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Dollars & Sense

Trends Have Less to do With Trucks Than Regulations: Drivers Speak

By Jason McGlone
Posted Dec 7th 2010 6:20AM

As with the world of new passenger vehicles, the world of commercial trucks is seemingly continuously on a path of advancement--specifically with respect to what’s included with the purchase of a new truck.  There’s always going to be some new feature, and it’s almost always going to be sold as though it’ll revolutionize everything you thought a vehicle was supposed to be.  This is, of course, very rarely the case, and when it is, it’s not often that these revolutions go fully noticed by everyone.  

The most recent trends with respect to expediting and trucking lie within the confines of the cab.  It should be noted, though, that the great majority of these trends don’t necessarily relate to a particular gadget or actual component of your truck, but rather in the requirements and legalities, and other trends related to how you’re driving your truck.  

It’s no secret that CSA 2010 and other DOT requirements related to trucking are around the corner, and there’s been off-and-on talk of EOBR’s for quite some time.  Many of these changes and “advancements” provide answers for the problems that have been identified to exist within the transportation industry, but it doesn’t appear that those making the changes (transportation lobbyists and industry groups included) have directly asked those who’ll be most in-touch with the changes: drivers themselves.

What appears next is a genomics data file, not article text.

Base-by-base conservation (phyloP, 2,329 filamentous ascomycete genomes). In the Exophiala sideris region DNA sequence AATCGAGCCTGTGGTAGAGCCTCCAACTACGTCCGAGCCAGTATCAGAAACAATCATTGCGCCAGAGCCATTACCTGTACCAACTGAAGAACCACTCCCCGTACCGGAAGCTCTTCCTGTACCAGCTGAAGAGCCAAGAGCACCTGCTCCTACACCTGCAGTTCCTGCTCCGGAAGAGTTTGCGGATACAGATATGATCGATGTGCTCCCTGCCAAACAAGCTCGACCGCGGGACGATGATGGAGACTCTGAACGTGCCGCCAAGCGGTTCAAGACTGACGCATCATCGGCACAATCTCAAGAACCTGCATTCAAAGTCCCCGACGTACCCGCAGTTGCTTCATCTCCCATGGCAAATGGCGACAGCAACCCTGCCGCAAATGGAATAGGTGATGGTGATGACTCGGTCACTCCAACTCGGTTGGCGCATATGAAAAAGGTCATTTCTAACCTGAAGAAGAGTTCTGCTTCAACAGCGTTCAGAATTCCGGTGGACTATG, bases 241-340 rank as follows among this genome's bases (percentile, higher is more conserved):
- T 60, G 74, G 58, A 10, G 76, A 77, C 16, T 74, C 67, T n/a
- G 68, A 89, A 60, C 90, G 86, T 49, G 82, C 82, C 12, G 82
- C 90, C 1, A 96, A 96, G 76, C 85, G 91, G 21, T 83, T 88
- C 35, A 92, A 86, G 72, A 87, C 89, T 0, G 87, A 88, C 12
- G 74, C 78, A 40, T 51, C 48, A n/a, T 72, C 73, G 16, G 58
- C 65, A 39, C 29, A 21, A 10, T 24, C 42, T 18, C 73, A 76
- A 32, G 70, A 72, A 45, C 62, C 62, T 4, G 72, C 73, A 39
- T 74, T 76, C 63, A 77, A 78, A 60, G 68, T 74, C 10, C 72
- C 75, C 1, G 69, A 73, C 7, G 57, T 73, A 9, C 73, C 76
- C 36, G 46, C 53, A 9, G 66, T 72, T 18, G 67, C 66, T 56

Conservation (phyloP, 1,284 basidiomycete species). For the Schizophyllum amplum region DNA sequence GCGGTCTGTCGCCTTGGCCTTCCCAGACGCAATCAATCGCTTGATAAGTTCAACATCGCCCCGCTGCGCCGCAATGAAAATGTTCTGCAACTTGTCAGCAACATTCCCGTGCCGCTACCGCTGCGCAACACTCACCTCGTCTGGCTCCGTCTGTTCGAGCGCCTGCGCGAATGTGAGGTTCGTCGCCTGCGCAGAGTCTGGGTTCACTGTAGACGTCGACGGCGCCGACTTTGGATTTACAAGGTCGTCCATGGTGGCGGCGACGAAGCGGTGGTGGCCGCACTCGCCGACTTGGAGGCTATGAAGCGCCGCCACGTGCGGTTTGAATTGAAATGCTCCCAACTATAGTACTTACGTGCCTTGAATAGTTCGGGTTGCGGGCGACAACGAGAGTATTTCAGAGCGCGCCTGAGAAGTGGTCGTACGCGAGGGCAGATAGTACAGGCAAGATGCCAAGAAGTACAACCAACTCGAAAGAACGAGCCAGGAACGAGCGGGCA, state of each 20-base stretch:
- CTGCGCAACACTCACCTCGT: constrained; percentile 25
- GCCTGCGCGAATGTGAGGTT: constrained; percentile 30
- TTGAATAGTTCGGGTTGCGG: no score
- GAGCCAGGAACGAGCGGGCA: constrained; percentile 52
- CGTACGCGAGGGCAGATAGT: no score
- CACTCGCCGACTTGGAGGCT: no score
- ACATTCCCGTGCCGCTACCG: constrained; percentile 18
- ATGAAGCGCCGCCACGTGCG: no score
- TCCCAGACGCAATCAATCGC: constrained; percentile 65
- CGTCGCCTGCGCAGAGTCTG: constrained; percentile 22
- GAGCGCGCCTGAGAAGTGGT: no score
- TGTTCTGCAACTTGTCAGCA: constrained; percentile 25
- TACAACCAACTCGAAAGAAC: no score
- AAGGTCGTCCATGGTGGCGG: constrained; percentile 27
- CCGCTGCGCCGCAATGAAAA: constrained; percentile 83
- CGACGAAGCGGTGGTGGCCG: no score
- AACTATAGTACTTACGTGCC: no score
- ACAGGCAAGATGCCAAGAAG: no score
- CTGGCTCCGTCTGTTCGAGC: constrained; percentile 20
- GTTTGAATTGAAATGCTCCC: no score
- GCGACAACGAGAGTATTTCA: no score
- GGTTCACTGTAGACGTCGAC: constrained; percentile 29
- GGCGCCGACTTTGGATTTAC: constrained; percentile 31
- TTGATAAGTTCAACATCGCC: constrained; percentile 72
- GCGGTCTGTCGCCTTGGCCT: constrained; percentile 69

Naturally, all this has drivers, owner/operators, and the like a bit on edge about the matter.  I posed a question about the coming trends in trucks, and their fervor for the matter is, at a minimum, enlightening.  

greg334 says,
“‘What do you think is coming next in trucks’ seems to be a good opener for this - more restrictions in the cab.”

jjoerger adds,
“I have to agree with Greg. EOBR's are our new big brother.  The only thing I have seen in the new trucks is higher price, less performance and the need to buy BlueDEF to keep the emission levels where the government requires them to be.

I think the sales of rolling chassis will increase. Buy a new truck with no motor and put your old one in it. Or get a motor from the junkyard or buy a rebuilt motor. At least until they work out the bugs on the new ones.”

Dakota builds upon jjoerger’s thought on rolling chassis (which are commonly known as glider kits): “This is kinda what is happening already, the truck I just got is a 2011 but has a 2009 engine in it. This allowed my truck to be cheaper and not have to meet the new 2011 standards.  I guess the laws allow this.”

ATeam eloquently notes
, “When it comes to new trucks, the new trend is higher prices with no benefits added unless you count the government-mandated emissions add-ons as a benefit. Fuel economy improvements are claimed by the manufacturers but I don't know if they are enough to offset the higher costs.

“There is no new expediter truck trend to talk about that I know of because few if any brand new expediter trucks are being sold. If there is a trend at all, it is that people are hanging onto their trucks longer. Dealers are reluctant to build new-truck inventories. Aftermarket sleeper companies are going bankrupt or dormant because of a lack of sales.